First there was the rash of news articles touting the recent Nobel Prize in Physics for the discovery of giant magnetoresistance (GMR) for making possible your iPod (here, here, here, here, and here), and then the attribution of its discovery to the ''first application of nanotechnology", to create some deal of confusion.
Since a majority of the articles referenced above come from the UK press, it is perhaps only fitting that a UK-produced YouTube video try to explain it all.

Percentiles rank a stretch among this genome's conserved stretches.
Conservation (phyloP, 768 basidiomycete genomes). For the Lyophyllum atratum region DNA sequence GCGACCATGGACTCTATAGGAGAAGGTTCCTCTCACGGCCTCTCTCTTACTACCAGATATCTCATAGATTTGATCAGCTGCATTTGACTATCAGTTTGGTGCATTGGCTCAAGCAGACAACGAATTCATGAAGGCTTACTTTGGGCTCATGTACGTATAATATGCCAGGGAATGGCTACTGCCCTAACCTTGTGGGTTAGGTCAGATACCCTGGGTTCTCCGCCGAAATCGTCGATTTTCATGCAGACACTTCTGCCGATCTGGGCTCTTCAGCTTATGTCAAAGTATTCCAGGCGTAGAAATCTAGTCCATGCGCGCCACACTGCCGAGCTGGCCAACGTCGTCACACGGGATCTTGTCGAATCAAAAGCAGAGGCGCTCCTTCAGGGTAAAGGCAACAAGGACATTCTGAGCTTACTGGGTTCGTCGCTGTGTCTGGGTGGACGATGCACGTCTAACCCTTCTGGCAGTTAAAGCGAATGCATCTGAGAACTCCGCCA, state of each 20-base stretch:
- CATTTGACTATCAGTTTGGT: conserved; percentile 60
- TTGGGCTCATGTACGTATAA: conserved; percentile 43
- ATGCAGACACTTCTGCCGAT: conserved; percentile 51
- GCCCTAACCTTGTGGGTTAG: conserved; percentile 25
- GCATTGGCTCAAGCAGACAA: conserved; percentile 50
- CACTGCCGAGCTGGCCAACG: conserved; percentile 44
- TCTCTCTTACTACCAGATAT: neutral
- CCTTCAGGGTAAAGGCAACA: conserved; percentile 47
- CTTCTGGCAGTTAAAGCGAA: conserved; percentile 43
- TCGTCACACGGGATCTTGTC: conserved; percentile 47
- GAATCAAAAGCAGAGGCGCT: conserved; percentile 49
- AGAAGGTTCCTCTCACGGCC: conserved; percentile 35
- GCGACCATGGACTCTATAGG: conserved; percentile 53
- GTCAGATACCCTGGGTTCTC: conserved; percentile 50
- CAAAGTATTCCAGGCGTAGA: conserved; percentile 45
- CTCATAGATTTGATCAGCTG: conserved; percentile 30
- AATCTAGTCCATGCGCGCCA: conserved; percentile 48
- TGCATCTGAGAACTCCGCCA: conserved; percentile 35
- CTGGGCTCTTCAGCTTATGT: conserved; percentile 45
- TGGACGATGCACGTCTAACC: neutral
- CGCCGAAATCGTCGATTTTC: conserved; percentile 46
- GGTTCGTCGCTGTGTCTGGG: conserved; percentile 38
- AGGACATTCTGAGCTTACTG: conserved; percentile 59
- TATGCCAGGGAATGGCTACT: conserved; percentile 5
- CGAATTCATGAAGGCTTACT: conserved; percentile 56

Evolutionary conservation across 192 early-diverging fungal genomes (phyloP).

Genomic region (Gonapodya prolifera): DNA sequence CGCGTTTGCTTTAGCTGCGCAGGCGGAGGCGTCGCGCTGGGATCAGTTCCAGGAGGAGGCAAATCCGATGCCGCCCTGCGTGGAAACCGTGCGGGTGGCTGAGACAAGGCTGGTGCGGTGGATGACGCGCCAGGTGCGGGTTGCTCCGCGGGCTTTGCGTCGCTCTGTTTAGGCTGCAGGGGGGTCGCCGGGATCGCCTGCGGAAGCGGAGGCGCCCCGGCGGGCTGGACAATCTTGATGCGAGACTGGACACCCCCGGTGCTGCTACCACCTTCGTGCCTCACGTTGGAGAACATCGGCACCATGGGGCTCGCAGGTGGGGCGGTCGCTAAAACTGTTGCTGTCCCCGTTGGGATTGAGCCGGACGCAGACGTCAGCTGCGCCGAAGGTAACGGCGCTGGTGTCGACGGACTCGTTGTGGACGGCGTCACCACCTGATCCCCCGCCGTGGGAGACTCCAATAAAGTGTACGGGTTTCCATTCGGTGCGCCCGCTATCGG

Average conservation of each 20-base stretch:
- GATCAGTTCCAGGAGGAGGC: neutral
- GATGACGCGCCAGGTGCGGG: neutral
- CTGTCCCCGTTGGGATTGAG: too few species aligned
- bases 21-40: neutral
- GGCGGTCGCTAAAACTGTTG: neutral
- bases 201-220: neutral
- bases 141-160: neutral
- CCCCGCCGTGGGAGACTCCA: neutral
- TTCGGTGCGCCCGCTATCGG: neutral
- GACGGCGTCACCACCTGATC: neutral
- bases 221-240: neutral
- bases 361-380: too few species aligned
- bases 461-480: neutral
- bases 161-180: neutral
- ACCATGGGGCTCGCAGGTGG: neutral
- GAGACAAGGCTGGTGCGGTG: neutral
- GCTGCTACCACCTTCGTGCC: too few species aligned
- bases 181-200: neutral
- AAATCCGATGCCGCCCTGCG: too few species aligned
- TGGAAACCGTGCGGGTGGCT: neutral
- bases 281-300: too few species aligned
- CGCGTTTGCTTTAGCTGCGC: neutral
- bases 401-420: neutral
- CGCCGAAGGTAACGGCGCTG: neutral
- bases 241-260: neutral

Using a format familiar to anyone who watches The Tonight Show with Jay Leno, an interviewer goes out into the street to ask how their iPod works. Remarkably unlike the US version, where Jay Leno asks questions like "Who is the Vice President of the US?" and gets too many "I don't knows" and wild guesses, in this UK version the respondents are not too far off the mark most of the time.
And the video contains some enlightenment from Prof. Richard Jones, known widely for his Soft Machines Blog.
But while GMR may have made the iPod possible, others in the blog community will have none of the bit about GMR being due to nanotechnology. Apparently, the Swedish Royal Academy of Sciences just don't get it. It is a worthy, albeit "complicated", debate.